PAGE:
Modal close

Dear Democracy Now! visitor,

You turn to Democracy Now! for ad-free news you can trust. Maybe you come for our daily headlines. Maybe you come for in-depth stories that expose corporate and government abuses of power. Democracy Now! brings you crucial reporting like our coverage from the front lines of the standoff at Standing Rock or news about the movements fighting for peace, racial and economic justice, immigrant rights and LGBTQ equality. We produce our daily news hour at a fraction of the budget of a commercial news operation—all without ads, government funding or corporate sponsorship. How is this possible? Only with your support. If every visitor to this site in December gave just $10 we could cover our basic operating costs for 2017. Pretty exciting, right? So, if you've been waiting to make your contribution to Democracy Now!, today is your day. It takes just a couple of minutes to make sure that Democracy Now! is there for you and everybody else in 2017.

Non-commercial news needs your support.

We rely on contributions from you, our viewers and listeners to do our work. If you visit us daily or weekly or even just once a month, now is a great time to make your monthly contribution.

Please do your part today.


Some Traditional Mohawks Will Accompany Anti-Ftaa Activists to Border: Two Mohawks Debate

StoryApril 18, 2001
Watch iconWatch Full Show

The next major round of trade talks start on Friday. Trade ministers from 34 countries and the CEOs of majorcorporations will descend on Quebec City to negotiate the Free Trade Area of the Americas. While they arenegotiating in secret, thousands of people will demonstrate in the streets, accompanied by the largest Canadiansecurity operation in history.

A recent article in the Financial Times reads:

“The most elaborate internal security operation in Canadian history is being launched ahead of the Summit of theAmericas.

“Police are being drafted in from across Canada, while work is almost complete on a 4 km chain link fence embedded inconcrete to keep delegates and protesters apart. A jail is to be cleared in case of mass arrests.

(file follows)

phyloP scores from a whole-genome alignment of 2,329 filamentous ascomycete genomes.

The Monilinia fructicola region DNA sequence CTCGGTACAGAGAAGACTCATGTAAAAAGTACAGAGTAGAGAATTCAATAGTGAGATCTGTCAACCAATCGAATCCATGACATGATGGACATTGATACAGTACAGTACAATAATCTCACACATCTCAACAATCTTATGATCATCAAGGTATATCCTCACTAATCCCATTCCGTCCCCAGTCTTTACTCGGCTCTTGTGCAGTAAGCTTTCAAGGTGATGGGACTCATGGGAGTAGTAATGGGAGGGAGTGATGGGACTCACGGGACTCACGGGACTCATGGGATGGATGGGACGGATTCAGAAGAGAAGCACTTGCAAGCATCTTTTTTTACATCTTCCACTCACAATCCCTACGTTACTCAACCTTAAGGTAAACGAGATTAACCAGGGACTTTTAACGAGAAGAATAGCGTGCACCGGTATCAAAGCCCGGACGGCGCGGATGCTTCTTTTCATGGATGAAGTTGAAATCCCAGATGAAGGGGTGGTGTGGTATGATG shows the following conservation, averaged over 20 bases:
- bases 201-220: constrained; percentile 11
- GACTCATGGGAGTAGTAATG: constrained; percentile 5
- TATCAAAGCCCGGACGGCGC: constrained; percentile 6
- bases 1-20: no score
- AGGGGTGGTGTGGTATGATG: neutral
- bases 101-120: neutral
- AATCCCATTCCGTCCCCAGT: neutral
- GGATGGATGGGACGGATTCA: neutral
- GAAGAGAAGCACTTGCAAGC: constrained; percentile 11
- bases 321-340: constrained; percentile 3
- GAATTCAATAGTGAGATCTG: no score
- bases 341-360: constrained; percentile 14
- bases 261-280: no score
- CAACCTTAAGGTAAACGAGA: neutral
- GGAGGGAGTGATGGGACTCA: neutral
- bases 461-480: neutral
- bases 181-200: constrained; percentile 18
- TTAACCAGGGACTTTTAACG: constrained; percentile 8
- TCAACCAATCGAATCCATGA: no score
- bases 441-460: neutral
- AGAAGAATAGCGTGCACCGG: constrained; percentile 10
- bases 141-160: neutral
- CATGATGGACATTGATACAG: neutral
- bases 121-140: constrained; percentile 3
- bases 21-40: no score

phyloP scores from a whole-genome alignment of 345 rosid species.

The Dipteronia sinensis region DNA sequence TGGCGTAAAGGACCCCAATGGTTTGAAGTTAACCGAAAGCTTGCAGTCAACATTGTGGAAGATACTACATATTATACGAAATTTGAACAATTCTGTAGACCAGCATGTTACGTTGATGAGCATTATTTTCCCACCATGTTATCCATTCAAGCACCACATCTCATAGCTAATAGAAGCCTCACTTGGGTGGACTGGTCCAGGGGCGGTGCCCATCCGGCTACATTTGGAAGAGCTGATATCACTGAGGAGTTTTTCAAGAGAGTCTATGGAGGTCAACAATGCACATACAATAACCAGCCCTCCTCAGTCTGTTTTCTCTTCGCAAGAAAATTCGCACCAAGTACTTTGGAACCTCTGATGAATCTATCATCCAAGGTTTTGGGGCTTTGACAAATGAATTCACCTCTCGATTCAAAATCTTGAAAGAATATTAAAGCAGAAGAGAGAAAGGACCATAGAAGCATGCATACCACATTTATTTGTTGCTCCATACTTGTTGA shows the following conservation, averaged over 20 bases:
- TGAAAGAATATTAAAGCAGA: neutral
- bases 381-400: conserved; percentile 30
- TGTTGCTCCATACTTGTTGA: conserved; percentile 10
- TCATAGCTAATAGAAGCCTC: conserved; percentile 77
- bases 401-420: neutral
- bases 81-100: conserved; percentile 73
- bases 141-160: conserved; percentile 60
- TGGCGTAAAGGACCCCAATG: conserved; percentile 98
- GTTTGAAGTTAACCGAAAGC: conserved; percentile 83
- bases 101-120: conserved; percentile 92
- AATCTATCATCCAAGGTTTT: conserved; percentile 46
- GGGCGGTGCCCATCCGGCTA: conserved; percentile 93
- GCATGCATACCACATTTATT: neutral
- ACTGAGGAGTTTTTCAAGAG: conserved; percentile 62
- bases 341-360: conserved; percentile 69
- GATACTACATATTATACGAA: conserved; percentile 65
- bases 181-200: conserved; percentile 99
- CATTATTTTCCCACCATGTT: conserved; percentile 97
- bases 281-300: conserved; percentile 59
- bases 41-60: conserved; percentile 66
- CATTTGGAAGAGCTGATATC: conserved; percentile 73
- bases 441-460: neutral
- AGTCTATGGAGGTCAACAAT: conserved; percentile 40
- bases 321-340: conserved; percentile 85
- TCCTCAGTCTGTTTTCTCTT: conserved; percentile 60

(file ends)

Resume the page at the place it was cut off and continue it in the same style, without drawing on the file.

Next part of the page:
“The summit’s organizers are determined to prevent demonstrations by anti-globalization protesters from bringing thesummit to a standstill, as they did at the World Trade Organization talks in Seattle in 1999.

“Canadian police have held talks with counterparts from all those cities who have witnessed anti-globalizationprotests. "Seattle is the prime example of what can go wrong," said Julie Brongel of the Royal Canadian MountedPolice. "Protesters were very efficient at stopping the movement of dignitaries."

"The police mobilization will involve more than 5,000 officers from four forces: the Royal Canadian Mounted Police,or Mounties; the Quebec provincial police; and municipal police from Quebec City and from neighboring Sainte-Foy."

Canadian security forces have already cracked down on protesters. Many U.S. citizens have been turned away from theborder in past weeks.

The increased security has prompted new alliances. Tomorrow, hundreds of activists will travel to Akwesasne, theMohawk land which straddles the U.S.-Canadian border at the town of Corneal. There they will be met by a group oftraditional Mohawks who are also opposing the FTAA. The Mohawks will accompany the protesters to the border in asolidarity march.


  • John Boots, life-long resident of Akwesasne.
  • Brian Skitters, on the Traditional Mohawk Council.

Related links:

The original content of this program is licensed under a Creative Commons Attribution-Noncommercial-No Derivative Works 3.0 United States License. Please attribute legal copies of this work to Some of the work(s) that this program incorporates, however, may be separately licensed. For further information or additional permissions, contact us.

Non-commercial news needs your support

We rely on contributions from our viewers and listeners to do our work.
Please do your part today.

Make a donation